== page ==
The Hunt – Rewards of the hunt focus on the search for resources and information, playing on an ancient human instinct to “hunt” for what we need to survive. Again, this reward is part of almost every event, but apps give hunters new tools.

  • Exclusive content – While people come to your event for live content they can’t find anywhere else, they come to your app for digital content of the same distinction. Thread proprietary documents, videos and live discussions through the app, and you’ll have people hunting for more. This can be particularly effective at building the app habit before the event with “new releases” as you build toward event day.
  • Time-Sensitive Updates – It’s hard to resist those little red alerts on your phone. They tell you that new information has surfaced, waiting for you to discover it. Use broadcast messages from your organization, your speakers and even sponsors to train your audience that the app gives them first-look access to the latest information – and that they should check it often for more.
  • Activity Feeds – Put your event content to work for you by constantly updating your app feed with news, photos and relevant links. Our customers often use their Twitter handle to do this and compliment it with a feed of company or event news. There’s nothing more addictive to app users, than knowing new, exciting content is one “pull down” away.

The Self – Motivated by intrinsic rewards, we are programmed to complete and master things to reward the self. Your app can help your audience do this in several ways:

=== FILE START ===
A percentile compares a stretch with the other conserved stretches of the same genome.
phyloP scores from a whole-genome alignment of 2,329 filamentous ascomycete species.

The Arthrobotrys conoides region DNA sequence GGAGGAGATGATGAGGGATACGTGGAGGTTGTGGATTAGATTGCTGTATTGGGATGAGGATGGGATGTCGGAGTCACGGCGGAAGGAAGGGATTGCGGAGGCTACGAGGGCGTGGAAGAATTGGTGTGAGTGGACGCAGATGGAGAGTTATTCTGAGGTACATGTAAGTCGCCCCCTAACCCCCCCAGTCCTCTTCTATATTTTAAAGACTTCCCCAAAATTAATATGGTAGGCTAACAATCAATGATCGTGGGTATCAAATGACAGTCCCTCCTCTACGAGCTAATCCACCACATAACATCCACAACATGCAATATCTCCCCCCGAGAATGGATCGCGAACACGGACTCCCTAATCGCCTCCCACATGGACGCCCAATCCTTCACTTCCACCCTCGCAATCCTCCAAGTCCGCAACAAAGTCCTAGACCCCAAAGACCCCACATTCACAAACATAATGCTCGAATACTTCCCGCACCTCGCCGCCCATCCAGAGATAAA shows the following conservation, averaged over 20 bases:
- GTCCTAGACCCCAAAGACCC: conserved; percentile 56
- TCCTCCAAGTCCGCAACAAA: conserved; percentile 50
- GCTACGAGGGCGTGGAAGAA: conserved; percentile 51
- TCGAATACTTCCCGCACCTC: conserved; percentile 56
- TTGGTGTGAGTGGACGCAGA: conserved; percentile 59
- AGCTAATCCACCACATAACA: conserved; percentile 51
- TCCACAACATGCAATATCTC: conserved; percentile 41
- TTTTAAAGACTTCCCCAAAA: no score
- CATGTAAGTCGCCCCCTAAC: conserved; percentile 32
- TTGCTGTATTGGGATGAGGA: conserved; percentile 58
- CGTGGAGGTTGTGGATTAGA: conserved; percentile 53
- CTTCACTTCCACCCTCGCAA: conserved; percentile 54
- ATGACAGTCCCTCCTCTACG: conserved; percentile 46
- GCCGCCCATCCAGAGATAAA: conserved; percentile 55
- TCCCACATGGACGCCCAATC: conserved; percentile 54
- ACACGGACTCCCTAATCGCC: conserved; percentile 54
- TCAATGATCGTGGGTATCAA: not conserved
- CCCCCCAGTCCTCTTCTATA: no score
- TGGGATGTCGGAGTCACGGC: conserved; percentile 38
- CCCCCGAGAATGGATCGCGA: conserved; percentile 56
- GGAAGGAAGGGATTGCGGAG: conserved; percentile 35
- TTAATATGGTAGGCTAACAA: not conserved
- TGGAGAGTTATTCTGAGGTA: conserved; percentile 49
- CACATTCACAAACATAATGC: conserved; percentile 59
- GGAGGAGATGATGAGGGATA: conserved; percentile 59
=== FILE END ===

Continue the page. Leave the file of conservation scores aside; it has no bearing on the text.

• Badges and achievements – You don’t have to be a gamer to like achievements. People will work tirelessly to complete tasks and earn status in apps. Provide “networker” badges for your most connected attendees or “influencer” badges for the people who engage in the most discussions or post on social media more often.
  • Level of completion – Ever notice how your LinkedIn Profile is never 100% complete? LinkedIn knows that people want to accomplish completion. On your apps, you can feed off this need by giving users a path to complete the things that make your app valuable, whether that’s finishing a profile or setting up meetings. The added bonus here is that when people invest time in something, like your app, they see more value in it.
  • Gamification – While it may be a hot buzzword, point- or prize-driven, “gamification” is proven to reward the self. We are naturally programmed to be a bit competitive – and to demonstrate, if only to ourselves, competence. By building small challenges like trivia or scavenger hunts into your app you incentivize the behaviors you want to encourage at your events – and keep people coming back to the app for more.
What rewards will work for your app?

Your app may use rewards in one or all of these four categories. The key to selecting which rewards might work for your audience comes down to one simple thing: You need to understand what really matters to the people that come to your event.

Do people want to feel connected? Do they want to be recognized by their community? Or, are they hunting for new knowledge?

Find out what rewards your audience. Then, give it to them.

Happy planning,
Eric